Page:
Beneath the pile of pasta, there is indeed a clue, written on the plate. Birthday boy Devon is first up, but he doesn’t really get a good chance to see it as he tries his best to eat only his fair share of the portion. JP did shovel enough into his chops to uncover some of the wording, but he didn’t see it and even if he did, the jury is still out on whether JP can read. Cole is the first one to spot it, and after reading what it says, he decides to cover the plate with the apron. Now, for Cole, that amounts to a clever move, because his usual M.O. would be to run and tell everyone about the clue willingly. But it surely looked suspicious to those coming after him when they saw pasta carelessly dumped onto an apron, like remnants of an abandoned picnic.
“I thought I’d have a plate,” Chrissy says as she approaches next. Very much aware of reward-based clues, it doesn’t take long for Chrissy to uncover the plate and read the message for herself. “I don’t think Cole saw it,” she says, in a rare misread. Chrissy continues to have bad judgment by also choosing to cover the plate with the apron rather than taking a more proactive approach. Ryan seems to be the only one thinking smartly, and he scurries off to bury the plate in the woods like a serial killer disposing of a murder weapon. While waiting for Joe to finish up, Chrissy and Ryan begin whispering about what they saw, until Cole overhears their muttering, and the scene is set for the episode’s epic beach battle.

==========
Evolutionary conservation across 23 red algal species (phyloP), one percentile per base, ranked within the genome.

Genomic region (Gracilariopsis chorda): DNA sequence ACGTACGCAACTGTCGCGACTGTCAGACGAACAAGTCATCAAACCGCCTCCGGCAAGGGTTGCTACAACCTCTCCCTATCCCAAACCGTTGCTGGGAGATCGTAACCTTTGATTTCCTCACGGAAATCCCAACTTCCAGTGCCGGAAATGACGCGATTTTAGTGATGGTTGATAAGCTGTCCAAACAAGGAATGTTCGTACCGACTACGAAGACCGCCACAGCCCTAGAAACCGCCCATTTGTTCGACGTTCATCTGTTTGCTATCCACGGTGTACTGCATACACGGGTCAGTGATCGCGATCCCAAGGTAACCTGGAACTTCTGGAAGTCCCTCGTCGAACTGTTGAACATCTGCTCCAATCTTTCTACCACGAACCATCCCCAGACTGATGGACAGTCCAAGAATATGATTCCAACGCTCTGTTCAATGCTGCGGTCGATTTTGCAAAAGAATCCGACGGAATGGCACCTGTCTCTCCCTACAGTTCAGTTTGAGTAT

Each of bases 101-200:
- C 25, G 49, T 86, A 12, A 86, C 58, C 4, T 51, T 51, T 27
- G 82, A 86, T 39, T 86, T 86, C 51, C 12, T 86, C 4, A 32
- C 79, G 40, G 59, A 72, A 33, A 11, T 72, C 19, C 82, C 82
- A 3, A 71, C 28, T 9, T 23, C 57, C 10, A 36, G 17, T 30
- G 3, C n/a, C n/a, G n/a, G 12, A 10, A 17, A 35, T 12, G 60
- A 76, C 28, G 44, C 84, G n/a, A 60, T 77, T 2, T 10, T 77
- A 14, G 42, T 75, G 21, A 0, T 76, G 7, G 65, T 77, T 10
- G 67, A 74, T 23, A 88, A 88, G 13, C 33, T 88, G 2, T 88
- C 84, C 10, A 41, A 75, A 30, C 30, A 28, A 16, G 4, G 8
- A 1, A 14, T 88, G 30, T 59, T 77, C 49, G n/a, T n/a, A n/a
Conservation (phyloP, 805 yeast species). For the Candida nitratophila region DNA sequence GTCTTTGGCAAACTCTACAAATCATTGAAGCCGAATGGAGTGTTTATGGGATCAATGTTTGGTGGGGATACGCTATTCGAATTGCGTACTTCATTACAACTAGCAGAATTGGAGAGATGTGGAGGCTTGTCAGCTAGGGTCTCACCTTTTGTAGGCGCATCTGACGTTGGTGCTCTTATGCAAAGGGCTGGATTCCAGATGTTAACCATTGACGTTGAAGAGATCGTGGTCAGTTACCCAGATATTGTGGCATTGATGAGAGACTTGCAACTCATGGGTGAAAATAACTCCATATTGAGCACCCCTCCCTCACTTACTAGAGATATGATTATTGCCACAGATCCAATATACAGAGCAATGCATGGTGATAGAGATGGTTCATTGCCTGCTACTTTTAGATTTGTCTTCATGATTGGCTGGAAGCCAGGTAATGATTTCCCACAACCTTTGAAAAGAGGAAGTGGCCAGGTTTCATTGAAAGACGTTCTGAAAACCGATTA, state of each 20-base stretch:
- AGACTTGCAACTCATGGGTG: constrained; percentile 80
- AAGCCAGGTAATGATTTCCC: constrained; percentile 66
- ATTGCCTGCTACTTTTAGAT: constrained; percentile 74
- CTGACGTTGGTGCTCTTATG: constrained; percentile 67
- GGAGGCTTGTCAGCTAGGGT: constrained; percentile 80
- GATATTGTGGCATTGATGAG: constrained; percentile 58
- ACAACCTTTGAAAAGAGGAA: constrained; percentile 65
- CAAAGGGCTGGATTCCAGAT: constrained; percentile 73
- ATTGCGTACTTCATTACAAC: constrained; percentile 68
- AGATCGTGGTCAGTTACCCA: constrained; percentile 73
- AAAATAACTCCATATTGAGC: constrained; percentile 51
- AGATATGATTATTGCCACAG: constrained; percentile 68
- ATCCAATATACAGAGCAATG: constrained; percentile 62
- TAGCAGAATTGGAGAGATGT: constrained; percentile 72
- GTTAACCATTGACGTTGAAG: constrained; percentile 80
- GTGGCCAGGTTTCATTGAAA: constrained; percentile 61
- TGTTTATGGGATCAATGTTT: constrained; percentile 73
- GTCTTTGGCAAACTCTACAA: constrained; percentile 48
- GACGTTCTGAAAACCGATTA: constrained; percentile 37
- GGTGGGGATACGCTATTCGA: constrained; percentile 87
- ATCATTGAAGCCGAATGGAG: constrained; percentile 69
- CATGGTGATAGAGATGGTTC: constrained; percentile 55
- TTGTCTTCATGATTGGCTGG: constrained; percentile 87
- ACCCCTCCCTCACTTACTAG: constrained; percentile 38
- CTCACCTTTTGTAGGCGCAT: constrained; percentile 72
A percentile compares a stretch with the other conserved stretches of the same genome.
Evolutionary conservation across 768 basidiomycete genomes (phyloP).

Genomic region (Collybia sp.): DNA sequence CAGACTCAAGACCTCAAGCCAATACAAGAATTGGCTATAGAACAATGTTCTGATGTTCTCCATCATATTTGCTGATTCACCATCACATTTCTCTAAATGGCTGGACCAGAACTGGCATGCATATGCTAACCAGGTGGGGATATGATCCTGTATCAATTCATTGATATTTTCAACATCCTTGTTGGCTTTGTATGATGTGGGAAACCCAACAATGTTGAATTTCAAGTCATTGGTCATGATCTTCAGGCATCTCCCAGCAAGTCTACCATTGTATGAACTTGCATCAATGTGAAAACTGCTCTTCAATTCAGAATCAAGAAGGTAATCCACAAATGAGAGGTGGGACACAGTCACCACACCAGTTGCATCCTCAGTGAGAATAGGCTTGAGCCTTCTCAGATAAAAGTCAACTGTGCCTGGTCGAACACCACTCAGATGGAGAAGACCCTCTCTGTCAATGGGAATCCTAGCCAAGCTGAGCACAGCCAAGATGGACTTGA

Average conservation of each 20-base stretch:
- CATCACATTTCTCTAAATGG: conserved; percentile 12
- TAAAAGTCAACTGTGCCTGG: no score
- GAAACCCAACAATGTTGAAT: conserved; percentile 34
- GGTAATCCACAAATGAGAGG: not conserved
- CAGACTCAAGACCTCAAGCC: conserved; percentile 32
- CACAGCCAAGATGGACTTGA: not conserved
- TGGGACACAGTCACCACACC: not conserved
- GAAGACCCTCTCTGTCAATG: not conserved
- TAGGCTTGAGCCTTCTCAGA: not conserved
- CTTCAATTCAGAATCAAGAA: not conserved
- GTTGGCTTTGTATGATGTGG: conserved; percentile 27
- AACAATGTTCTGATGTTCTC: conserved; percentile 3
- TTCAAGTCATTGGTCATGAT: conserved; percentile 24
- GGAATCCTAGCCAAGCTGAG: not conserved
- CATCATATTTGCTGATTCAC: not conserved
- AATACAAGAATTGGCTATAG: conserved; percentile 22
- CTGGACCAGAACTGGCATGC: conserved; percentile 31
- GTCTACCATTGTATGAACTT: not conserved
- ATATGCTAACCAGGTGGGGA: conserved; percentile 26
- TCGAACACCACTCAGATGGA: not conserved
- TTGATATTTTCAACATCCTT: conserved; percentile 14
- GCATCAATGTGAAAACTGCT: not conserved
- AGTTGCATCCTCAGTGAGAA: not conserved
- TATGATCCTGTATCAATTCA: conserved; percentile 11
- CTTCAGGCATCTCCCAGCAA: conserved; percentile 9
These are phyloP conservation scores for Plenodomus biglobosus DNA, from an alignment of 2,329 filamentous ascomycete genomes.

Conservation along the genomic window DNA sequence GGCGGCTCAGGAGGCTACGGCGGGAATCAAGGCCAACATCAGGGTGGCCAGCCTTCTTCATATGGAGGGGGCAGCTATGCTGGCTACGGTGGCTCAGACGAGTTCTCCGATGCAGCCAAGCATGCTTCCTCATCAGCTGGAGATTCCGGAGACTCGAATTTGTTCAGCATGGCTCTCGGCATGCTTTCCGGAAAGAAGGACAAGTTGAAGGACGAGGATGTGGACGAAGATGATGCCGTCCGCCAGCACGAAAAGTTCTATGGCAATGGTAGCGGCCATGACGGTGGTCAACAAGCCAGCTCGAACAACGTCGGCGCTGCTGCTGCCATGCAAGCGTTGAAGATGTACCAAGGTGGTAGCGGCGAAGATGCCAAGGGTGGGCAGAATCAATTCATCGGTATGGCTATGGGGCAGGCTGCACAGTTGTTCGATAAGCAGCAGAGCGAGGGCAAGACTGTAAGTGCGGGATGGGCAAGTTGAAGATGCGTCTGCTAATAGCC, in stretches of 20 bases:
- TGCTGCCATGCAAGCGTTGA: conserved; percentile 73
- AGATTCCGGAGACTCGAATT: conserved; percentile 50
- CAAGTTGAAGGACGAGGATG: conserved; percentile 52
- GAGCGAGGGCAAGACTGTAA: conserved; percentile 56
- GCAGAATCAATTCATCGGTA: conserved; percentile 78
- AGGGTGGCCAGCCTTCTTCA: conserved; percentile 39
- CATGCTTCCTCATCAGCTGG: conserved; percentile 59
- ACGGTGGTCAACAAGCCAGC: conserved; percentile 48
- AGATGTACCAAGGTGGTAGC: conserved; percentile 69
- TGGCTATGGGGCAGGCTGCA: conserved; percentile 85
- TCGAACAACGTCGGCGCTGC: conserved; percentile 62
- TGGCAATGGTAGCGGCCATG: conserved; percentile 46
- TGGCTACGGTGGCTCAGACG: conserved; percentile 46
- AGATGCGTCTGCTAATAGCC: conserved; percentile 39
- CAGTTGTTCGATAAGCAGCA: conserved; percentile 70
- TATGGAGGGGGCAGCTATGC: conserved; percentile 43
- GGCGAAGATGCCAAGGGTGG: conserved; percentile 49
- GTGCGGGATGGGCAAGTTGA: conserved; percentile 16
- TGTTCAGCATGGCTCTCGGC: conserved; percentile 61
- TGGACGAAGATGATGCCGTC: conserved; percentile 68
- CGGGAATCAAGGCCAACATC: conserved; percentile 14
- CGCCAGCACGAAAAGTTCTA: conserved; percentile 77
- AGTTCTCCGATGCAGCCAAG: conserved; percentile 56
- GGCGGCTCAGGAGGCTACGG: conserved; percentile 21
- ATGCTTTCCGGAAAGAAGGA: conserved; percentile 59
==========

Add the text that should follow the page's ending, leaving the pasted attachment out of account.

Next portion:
BASH AT THE BEACH
Back at camp, the reward winners fill the losers in on their spaghetti adventure as Chrissy, Ryan, and Cole eye each other suspiciously, waiting to see who will make the first move. When Cole goes to pee, Ryan takes the opportunity to dash over to the tribe flag, where the clue said an idol would be buried. Ryan furiously digs in the sand like a serial killer retrieving the aforementioned murder weapon after realizing the police are closing in. Hilariously, JP walks by just as Ryan stuffs the idol in his pants. How does JP react to this blatant display of idol discovery? He doesn’t! JP does not react to anything. His brain is simply not wired that way.
Ryan tells Chrissy he found the idol and asks her to cover up the hole where he was digging. Chrissy quickly starts doing this; I’m not entirely sure why she so willingly covered up Ryan’s mess. I understand the two of them are working together, but in this scenario, Ryan took the prize and got out of dodge while he left the getaway driver back at the scene of the crime to be caught — and that’s exactly what happens. Cole returns and sees Chrissy under the tribe flag, and he sprints over, jumping into the hole and wrestling with Chrissy. “JP help!” Chrissy yells. JP doesn’t do anything, and to be honest, I don’t blame him, seeing as the last time he was involved with an idol, Alan made him strip naked. Instead, Ben dives in, turning the tussle into a fully-fledged Wrestlemania main event, or at the very least an epic toddler sandbox fight. The tribe flag collapses as Ryan watches in awe, the idol safely tucked in his little pink pants.